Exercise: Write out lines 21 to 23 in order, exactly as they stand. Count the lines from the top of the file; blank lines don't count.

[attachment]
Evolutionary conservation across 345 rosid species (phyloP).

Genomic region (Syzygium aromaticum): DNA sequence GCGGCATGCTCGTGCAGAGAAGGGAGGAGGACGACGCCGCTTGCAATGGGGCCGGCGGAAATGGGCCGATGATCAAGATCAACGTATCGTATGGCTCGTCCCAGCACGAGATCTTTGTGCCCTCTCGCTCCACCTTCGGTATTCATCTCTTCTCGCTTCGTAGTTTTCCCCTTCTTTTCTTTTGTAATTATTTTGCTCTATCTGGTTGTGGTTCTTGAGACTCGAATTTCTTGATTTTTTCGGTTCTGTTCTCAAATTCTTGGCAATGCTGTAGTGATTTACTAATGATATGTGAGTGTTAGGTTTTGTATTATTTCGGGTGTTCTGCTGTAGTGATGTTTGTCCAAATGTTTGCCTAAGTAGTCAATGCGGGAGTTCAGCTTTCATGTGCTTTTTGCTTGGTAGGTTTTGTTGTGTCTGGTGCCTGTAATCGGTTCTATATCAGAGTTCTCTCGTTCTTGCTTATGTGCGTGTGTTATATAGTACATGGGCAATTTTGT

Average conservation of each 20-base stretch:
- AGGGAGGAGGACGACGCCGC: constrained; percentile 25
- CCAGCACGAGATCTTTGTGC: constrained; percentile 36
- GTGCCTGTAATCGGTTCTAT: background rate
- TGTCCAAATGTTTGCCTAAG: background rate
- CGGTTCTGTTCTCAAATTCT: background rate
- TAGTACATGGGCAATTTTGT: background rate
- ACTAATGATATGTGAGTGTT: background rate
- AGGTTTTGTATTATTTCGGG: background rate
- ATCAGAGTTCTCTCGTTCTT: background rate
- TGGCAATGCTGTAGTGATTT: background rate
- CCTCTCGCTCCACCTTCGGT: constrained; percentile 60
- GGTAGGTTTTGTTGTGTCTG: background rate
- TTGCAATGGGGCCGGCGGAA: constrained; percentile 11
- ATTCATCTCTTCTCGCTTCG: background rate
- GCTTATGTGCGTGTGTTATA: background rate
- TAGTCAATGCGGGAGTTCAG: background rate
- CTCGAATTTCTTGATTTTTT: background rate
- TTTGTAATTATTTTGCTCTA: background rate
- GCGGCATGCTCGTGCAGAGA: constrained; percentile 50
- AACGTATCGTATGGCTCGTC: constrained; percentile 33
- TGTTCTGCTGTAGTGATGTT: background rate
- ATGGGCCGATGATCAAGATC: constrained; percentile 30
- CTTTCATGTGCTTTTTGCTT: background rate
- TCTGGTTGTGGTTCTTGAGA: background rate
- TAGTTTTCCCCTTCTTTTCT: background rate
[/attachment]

- TTTGTAATTATTTTGCTCTA: background rate
- GCGGCATGCTCGTGCAGAGA: constrained; percentile 50
- AACGTATCGTATGGCTCGTC: constrained; percentile 33